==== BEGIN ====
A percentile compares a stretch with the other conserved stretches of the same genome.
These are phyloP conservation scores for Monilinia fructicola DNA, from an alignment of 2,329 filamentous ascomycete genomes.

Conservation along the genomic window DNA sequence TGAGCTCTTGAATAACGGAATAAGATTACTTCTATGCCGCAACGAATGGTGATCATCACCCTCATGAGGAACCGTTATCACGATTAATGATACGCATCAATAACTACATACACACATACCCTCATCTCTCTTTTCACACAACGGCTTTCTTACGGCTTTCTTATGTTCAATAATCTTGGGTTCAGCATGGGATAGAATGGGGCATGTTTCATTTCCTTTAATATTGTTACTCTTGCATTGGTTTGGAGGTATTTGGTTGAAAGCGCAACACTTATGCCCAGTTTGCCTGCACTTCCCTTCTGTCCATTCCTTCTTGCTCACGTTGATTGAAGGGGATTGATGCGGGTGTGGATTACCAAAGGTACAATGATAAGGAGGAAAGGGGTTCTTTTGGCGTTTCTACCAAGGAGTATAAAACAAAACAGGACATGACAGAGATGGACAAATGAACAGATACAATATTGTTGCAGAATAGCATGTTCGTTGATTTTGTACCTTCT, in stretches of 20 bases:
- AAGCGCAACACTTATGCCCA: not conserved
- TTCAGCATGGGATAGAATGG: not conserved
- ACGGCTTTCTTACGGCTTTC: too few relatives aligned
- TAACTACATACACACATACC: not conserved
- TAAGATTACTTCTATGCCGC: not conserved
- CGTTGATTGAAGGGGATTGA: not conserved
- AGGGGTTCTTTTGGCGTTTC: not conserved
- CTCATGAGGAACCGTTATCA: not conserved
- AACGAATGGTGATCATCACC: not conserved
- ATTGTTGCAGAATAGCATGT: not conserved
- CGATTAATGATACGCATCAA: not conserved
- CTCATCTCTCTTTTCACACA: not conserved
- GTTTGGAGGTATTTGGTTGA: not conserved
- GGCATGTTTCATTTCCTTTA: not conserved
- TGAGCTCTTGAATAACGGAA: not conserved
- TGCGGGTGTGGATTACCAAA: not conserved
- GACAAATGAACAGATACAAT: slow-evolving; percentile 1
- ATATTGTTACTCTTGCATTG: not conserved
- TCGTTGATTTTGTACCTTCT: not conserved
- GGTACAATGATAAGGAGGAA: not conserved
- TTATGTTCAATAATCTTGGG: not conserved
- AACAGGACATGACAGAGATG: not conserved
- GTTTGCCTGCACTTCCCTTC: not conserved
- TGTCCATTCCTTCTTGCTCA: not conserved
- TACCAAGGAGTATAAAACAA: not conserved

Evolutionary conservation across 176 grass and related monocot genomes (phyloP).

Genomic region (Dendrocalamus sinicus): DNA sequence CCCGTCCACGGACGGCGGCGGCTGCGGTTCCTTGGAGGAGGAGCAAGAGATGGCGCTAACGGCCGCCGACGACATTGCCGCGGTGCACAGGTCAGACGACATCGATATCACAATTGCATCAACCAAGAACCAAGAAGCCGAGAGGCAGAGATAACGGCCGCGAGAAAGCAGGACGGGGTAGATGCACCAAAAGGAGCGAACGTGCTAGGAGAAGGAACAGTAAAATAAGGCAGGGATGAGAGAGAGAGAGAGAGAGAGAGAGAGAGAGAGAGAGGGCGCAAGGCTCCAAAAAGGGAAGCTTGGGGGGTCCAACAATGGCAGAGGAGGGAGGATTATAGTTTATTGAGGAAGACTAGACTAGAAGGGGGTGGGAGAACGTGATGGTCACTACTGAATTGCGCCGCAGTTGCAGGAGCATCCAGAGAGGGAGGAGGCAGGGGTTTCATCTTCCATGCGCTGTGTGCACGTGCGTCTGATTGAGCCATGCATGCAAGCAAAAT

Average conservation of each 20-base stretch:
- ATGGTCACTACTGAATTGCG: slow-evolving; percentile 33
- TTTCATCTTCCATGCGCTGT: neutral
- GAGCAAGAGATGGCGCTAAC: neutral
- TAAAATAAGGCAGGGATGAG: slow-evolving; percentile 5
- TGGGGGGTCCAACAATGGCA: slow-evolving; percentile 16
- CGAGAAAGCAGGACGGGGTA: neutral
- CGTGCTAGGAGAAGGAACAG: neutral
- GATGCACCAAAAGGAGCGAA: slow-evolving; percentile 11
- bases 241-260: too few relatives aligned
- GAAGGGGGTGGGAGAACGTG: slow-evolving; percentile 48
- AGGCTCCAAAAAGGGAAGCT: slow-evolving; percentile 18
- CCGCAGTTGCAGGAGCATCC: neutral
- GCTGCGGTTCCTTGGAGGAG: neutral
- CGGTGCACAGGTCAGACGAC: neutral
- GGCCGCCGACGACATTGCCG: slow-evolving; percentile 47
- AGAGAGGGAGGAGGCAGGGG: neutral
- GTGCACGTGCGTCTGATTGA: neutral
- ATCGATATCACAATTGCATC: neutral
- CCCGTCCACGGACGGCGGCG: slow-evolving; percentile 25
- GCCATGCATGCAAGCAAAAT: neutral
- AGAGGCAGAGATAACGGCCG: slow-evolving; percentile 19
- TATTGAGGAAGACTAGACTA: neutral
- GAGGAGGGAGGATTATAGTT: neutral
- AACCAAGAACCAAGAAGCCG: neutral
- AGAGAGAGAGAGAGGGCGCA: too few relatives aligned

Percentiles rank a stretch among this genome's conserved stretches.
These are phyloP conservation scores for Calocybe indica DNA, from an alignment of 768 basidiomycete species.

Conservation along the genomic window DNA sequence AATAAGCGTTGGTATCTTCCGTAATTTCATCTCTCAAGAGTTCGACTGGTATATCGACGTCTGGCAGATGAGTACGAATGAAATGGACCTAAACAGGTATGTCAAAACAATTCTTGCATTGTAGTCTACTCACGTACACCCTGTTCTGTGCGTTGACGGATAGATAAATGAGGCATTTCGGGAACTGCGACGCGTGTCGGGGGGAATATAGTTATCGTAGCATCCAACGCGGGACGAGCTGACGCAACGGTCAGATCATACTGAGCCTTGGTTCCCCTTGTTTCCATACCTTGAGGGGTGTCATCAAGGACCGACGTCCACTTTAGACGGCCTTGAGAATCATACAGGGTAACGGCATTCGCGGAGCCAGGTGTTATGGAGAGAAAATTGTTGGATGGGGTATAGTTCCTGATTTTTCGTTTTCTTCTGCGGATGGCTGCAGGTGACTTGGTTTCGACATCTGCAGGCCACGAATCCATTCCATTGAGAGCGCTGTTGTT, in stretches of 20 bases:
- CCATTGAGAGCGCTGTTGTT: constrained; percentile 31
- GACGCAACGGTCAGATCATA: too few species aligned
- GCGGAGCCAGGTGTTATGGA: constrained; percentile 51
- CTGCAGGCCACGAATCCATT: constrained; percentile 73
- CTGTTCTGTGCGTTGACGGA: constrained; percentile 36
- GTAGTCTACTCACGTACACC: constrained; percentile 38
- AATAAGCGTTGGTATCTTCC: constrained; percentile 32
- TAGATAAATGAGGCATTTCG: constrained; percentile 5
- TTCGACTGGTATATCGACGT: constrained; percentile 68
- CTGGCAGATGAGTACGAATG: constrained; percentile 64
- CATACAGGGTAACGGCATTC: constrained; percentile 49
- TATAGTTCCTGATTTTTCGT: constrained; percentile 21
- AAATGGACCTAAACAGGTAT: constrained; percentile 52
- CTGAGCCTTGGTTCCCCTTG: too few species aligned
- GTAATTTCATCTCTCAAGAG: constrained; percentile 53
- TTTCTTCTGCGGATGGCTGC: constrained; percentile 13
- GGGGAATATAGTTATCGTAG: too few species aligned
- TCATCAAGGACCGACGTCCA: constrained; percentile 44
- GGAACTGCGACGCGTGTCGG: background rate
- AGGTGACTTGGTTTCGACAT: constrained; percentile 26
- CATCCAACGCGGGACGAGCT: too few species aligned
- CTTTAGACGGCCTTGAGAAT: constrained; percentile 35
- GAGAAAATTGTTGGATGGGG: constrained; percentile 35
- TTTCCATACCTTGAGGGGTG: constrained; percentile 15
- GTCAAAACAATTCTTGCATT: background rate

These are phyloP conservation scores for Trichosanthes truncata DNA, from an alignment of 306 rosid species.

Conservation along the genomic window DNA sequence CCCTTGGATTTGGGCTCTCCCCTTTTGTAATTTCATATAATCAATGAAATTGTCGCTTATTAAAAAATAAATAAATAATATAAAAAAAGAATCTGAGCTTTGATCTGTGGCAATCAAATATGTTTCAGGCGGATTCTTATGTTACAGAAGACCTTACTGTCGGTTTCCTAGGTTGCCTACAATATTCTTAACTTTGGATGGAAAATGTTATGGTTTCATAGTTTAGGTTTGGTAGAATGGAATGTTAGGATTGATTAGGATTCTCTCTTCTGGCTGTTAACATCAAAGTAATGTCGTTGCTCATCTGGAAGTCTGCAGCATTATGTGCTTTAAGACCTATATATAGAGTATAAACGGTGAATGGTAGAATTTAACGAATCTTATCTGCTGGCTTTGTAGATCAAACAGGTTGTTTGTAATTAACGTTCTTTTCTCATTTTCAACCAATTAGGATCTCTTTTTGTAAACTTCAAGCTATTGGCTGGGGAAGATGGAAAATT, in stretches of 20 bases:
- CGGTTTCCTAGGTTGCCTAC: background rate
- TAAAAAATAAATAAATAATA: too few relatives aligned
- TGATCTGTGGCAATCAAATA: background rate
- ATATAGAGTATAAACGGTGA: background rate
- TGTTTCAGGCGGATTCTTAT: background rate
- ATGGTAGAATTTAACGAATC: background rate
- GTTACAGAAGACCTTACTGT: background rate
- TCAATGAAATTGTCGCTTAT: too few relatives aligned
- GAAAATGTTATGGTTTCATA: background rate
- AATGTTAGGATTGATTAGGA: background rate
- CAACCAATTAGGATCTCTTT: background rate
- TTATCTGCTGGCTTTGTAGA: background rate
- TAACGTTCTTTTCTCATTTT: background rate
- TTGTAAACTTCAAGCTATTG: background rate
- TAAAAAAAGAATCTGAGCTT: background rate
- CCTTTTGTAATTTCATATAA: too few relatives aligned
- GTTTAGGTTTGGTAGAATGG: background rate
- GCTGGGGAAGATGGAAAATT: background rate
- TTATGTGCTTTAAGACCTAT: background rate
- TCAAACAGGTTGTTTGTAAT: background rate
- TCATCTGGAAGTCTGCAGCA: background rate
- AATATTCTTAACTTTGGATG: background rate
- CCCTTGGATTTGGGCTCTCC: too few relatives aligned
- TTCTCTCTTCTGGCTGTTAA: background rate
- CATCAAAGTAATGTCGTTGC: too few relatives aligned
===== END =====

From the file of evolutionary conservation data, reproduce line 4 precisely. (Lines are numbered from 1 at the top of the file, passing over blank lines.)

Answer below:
- AAGCGCAACACTTATGCCCA: not conserved